A mental health awareness and Stop the Violence event and rally was held at Old City Park on Saturday. The atmosphere was one of celebration, with music and food complementing the sunny day, lightening the mood for an event focused around a serious topic.
Organizers Sharon Davis and Samuel Hux – the “Awareness Angels”- previously held an event at the Strong City Park on May 6, and brought the gathering to El Dorado in attempt to further their mission of mental health awareness.
Davis was celebrating her 51st birthday on Saturday and said the event had the added benefit of helping her own mental health.
Davis’ son, Tony A. Cole II, was fatally shot on January 30 during an argument with an acquaintance, 33-year-old Markeith Mitchell, in a Strong pool hall.
“I didn’t want to be home alone [today], so we put this together,” Davis said.
Davis was candid about her mental health struggles and the importance she believes awareness has as a community project.
“I’ve always had mental health issues, but it got worse after my son was murdered… We know this will be hard because of the stigma, but we will keep pushing. It’s important to get the word out and try to bring the community together,” Davis said.
Davis and Hux met only recently but quickly bonded over shared mental health struggles and the desire to spread awareness and break mental health stigmas locally.
“We just met a month ago, but were able to help each other in crisis… People can be scared to talk about mental health because they think they will be judged. Mental health [issues] can go unnoticed, which can bring violence. We want to let people know they aren’t alone,” Hux said.
The two next plan to hold a mental health forum in July with a variety of mental health professionals.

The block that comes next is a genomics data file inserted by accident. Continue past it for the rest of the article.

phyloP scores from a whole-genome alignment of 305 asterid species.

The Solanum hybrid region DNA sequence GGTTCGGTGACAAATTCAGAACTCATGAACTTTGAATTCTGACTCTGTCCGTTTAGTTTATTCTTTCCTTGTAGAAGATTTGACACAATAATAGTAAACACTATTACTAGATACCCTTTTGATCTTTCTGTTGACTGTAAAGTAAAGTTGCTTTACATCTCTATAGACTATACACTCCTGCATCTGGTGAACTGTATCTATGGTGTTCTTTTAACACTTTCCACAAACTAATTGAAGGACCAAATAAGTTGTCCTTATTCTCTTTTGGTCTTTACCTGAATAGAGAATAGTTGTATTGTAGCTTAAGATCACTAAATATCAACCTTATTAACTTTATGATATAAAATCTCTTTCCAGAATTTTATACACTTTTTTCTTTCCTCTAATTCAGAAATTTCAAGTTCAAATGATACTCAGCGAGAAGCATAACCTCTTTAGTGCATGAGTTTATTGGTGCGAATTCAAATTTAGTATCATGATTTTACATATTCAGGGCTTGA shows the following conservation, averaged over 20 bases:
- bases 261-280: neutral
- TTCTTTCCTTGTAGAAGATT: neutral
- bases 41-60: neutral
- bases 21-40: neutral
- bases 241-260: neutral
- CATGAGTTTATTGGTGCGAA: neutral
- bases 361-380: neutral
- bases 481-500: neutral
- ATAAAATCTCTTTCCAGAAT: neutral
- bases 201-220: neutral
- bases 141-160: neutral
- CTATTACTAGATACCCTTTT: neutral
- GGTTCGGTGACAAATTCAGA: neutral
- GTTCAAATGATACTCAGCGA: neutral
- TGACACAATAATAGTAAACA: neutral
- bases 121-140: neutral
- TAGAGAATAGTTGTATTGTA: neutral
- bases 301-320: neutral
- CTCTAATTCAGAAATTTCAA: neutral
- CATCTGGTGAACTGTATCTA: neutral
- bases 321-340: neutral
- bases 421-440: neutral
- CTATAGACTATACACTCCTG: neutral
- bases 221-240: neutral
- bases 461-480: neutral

Mayor Veronica Smith-Creer, who previously championed the event during a city council meeting, said on Saturday she believes the event highlights the need to break the stigma surrounding mental health care.
“It’s important to the community to bring awareness to the situation… So many people suffer from the stigma of mental health and aren’t aware that they can be helped, or don’t know where they can go for help,” Smith-Creer said.
Council member Willie McGhee, who was also in attendance, echoed this sentiment.
“I’ve been preaching Stop the Violence for a long time. When we lose young people, it affects the whole community… Kids need mental health care too, not just adults. Imagine being a kid during this pandemic, dealing with being isolated at home. [We have to] recognize the signs of mental health issues and get rid of the stigma that seeking mental health care means you’re ‘crazy.’ The stigma can even be doubled in communities of color, but mental health care is so helpful in so many situations,” McGhee said.
Violence in the community, McGhee added, affects the entire community and must be addressed as a community.
Harbor House rep Tamara Iverson said she was there from the organization’s satellite office in Magnolia to help spread awareness about addiction and show that help is available.
“We look to educate people about drugs and alcohol, and do school presentations statewide,” Iverson said.
Food and craft vendors also shared space alongside mental health care organizations. Those at the event included Harbor House rep Tamara Iverson, Mortuary BBQ, Drebae’s, Great Daze Bowtique, Protect Self Always, Pinky’s Sweet Treats, Ernesto’s Kitchen and DJ B-Dub.
Guest speakers were also scheduled to take the stage throughout the day. The event lasted from 11 a.m. until 2 p.m.